Tosca by Giacomo Puccini at The London Coliseum, St Martin’s Lane, WC2. Reviewed by John O’Brien
The new season of opera at the Coliseum opens with a full blooded Tosca. Tosca (1900) was Giacomo Puccini’s (born 1858- died aged 66 in 1924 ) second great opera sandwiched between La Boheme (1900) and Madam Butterfly (1904). This production, directed by Christof Loy, was first staged by the Finnish National Opera and Ballet. It has the trademark Scandi noir features: sex, suicide, murder, torture, blackmail, sadism and violence. It adds up to a Grand Guignol of horrors that is part Duchess of Malfi and part Dawn of the Dead. As if this were not enough there is the hypnotic magic of Puccini’s music, the poetry of the libretto, the dazzling sets, sumptuous costumes, tremendous acting and singing of sublime wonder. The result is a work of art that delights on so many levels. For sheer entertainment there is nothing like Puccini.
Tosca is Floria Tosca a celebrated singer. She is the heart of the opera. The plot is a classic eternal triangle, or to be precise two eternal triangles. In the first, Tosca is jealous that her lover Mario loves another. This weakness gives the opera’s villain, Scarpia, the chance to ensnare Tosca in a second eternal triangle: himself, Mario and Tosca. Here the opera mirrors Shakespeare’s Othello, with Scarpia as the manipulator Iago and Tosca as Othello. Scarpia makes, as it were, an “indecent proposal” type offer to Tosca in exchange for saving her lover Mario. Tosca refuses and stabs Scarpia to death. Believing that Scarpia has agreed to free Mario after a mock execution, Tosca is devastate when the execution is all too real, that Scarpia has betrayed her, Mario is dead. A murderer on the run, Tosca decides to take her life by jumping off the castle walls.
Sinead Campbell-Wallace makes for a truly epic Tosca. She acts and sings with overwhelming command of the stage. She shows the many sides of Tosca. For example in Act 1 we see her knowingly playful and selfish side. She teases Mario. He wants to kiss her – “but not in front of the Madonna” she replies. However later in the same act, she wants to kiss him, “what about the Madonna?” he asks, “Oh the Madonna is very forgiving” is her winning reply. So she knows her worth and knows how to get what she wants. But then Scarpia notices her jealousy and plays on that. In the blink of an eye, Tosca becomes harsh and vindictive. She wants Mario watched. She wants her rival erased. Paint her eyes brown not blue she demands of Mario.
In the second act her compassion for Mario compels her to agree to Scarpia’s indecent proposal. But seeing a knife on the table she becomes Lady Macbeth or better still, Macbeth himself and stabs Scarpia to death, with the chilling words “Tosca’s Kiss.”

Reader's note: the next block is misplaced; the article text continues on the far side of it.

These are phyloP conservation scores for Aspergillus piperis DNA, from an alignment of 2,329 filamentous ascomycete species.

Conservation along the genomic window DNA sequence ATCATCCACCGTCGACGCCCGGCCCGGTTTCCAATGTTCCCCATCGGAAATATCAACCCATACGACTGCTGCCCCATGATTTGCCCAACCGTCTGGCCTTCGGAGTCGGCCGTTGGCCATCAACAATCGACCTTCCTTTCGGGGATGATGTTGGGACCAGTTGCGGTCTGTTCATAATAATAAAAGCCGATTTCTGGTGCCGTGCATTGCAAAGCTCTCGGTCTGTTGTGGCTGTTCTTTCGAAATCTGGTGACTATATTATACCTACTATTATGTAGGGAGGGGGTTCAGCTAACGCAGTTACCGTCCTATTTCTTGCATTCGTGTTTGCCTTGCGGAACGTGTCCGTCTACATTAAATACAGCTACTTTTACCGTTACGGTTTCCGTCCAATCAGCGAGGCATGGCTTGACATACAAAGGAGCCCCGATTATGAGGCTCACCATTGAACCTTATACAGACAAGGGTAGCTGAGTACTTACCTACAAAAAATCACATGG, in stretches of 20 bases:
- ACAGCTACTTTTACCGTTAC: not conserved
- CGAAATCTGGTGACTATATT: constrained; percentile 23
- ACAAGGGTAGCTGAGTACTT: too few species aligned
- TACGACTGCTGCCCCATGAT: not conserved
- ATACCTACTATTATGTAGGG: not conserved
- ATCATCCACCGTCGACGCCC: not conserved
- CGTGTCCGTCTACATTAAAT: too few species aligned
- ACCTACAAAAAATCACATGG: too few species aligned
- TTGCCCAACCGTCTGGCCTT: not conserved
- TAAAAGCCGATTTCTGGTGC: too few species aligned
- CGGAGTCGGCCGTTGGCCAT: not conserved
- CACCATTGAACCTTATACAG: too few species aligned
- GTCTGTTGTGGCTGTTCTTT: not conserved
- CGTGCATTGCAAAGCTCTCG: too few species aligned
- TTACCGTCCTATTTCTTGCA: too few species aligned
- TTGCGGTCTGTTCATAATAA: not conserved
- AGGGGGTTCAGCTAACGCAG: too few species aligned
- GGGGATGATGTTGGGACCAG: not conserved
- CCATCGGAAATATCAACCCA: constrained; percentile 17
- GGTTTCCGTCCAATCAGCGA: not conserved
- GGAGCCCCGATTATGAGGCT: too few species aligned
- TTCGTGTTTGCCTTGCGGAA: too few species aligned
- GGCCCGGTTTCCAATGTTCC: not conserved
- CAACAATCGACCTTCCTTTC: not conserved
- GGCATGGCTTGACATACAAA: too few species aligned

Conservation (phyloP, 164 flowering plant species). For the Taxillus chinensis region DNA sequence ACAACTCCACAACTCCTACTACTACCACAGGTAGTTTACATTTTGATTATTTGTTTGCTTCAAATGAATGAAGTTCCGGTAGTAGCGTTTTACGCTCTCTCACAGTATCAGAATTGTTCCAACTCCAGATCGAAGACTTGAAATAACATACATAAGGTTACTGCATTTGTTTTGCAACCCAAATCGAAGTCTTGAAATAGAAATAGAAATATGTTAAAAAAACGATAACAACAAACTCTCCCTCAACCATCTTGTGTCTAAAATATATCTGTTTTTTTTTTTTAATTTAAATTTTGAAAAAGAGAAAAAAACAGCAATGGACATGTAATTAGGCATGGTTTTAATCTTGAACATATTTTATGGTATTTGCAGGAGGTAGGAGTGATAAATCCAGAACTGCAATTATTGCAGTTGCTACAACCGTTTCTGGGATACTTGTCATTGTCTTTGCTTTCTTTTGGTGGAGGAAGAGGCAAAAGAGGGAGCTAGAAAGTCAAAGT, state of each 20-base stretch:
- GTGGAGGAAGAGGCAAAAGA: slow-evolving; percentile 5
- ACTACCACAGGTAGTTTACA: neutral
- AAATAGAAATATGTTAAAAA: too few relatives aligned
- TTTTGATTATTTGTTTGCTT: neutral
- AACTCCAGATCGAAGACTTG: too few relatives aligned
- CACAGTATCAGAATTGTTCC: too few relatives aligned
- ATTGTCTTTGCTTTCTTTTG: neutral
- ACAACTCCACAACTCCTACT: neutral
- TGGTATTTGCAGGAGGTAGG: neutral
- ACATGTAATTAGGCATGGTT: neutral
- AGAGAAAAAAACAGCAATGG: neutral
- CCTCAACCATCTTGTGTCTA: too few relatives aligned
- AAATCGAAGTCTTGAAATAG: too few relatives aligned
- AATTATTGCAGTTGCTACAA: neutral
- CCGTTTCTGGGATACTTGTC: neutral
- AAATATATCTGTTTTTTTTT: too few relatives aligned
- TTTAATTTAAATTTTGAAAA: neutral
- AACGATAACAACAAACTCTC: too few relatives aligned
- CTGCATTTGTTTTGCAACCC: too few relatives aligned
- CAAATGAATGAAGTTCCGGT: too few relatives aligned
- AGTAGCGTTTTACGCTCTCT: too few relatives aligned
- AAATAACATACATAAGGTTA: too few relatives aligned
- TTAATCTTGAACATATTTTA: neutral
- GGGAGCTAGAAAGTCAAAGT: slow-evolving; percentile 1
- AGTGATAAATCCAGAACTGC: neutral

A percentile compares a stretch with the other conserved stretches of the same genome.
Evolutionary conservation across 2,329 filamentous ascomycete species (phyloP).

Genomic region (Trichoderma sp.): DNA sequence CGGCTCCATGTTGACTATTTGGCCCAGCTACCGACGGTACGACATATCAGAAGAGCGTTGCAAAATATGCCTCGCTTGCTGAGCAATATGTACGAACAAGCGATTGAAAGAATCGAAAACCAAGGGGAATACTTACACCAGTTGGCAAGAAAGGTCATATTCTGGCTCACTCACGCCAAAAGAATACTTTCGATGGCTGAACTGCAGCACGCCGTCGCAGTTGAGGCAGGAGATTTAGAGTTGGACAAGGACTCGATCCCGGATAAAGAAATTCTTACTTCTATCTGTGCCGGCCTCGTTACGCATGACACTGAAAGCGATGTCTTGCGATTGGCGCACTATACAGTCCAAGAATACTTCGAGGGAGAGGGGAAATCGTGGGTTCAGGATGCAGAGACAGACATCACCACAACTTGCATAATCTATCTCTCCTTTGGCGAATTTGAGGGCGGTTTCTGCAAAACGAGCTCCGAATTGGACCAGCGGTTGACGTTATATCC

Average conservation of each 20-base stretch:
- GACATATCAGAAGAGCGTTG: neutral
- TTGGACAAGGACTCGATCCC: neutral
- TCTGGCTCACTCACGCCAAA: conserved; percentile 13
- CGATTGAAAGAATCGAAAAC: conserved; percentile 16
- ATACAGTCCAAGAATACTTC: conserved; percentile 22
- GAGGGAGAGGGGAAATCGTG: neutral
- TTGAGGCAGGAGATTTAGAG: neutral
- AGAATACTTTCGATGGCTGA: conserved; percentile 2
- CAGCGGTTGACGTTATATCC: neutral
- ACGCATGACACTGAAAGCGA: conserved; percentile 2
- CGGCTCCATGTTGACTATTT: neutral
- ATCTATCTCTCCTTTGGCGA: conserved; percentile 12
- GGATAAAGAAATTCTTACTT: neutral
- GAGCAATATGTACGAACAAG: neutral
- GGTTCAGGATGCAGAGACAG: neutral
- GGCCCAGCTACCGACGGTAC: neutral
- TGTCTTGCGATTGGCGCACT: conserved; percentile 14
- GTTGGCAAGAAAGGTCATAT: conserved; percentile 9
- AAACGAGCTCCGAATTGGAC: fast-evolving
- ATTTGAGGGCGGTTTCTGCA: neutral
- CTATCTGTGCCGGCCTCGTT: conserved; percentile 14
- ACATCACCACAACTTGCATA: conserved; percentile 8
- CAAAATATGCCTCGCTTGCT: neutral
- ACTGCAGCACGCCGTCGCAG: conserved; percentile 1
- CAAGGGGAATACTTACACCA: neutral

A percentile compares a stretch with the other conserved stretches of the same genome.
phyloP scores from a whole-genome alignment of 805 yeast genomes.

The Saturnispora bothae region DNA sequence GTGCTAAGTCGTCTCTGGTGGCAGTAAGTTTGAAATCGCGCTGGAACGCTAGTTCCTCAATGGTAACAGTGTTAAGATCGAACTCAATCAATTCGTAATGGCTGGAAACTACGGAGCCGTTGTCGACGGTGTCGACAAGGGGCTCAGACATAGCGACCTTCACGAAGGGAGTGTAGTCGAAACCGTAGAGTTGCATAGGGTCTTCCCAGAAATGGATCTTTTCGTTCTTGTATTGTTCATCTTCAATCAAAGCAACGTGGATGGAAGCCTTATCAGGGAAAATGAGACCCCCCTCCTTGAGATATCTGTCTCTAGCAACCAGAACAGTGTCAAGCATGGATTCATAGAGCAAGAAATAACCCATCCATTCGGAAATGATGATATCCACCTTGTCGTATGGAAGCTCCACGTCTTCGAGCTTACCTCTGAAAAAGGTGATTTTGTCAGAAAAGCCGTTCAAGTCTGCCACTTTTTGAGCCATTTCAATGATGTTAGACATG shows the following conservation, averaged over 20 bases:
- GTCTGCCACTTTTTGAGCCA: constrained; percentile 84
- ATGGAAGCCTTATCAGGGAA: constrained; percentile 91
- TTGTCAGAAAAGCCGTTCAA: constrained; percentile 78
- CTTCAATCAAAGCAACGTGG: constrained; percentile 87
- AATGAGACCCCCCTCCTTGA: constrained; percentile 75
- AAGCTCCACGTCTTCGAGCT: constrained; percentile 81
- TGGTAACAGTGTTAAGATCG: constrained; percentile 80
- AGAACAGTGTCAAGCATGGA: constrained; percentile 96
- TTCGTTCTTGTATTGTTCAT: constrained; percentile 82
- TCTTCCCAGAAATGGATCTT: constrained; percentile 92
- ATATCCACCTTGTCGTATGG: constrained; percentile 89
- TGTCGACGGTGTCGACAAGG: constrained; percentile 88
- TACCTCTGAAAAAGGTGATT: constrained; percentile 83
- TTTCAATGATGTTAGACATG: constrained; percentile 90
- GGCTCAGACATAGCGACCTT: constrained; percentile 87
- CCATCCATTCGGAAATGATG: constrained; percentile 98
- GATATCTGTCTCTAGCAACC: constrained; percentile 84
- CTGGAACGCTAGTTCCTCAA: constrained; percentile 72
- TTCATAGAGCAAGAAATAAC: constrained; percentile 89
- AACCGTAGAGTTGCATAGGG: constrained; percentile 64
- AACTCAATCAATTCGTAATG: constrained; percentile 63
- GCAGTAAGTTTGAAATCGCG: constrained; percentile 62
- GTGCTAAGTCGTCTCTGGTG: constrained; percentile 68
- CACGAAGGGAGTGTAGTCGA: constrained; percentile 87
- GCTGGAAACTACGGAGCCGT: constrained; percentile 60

The denouement in Act 3 shows yet another side of her many contradictions. Her naivety now comes to the fore. She foolishly believes that she has a letter from Scarpia which both allows Mario to live and for them to have free passage out of the country. She is wrong on both counts. Scarpia wanted to have her and wrote the letter. It had no value as he was lying. Finally we see Tosca’s illusions about the power of art. She tells Mario its only a fake execution. The important thing is to fall with style. She believes that Mario is like a singer on the stage. She learns the hard way that real life is not the stage. Singers like her and painters like Mario are no match for firing squads. As the poet Auden put it: “Art makes nothing happen.” Politics makes things happen not art.
Tosca’s lover – the painter Mario Cavaradossi is superbly acted and sung by the super charismatic Adam Smith. He really comes into his own in the castle dungeon scene as he sings a final farewell to life and love. It’s one of the most moving arias Puccini ever wrote and Smith sings it perfectly. Noel Bouley was unable to sing the part of the villain Scarpia, but he acted it whilst Roland Wood sang from the side. That division of labour worked well and brought home just how talented opera singers are. Bouley captures Scarpia’s sadism and cruelty. Most disturbingly, the idea that Tosca’s resistance to him turned him on even more.
The designer Christian Schmidt has underlined these sadistic elements with some very effective sets and props. Scarpia as a Putin type is obvious from the enormous table he sits at. The colour contrast between black and red is repeated in costumes, curtains and backdrops. The firing squad scene is a brilliant homage to Goya’s masterpiece The Third of May 1808.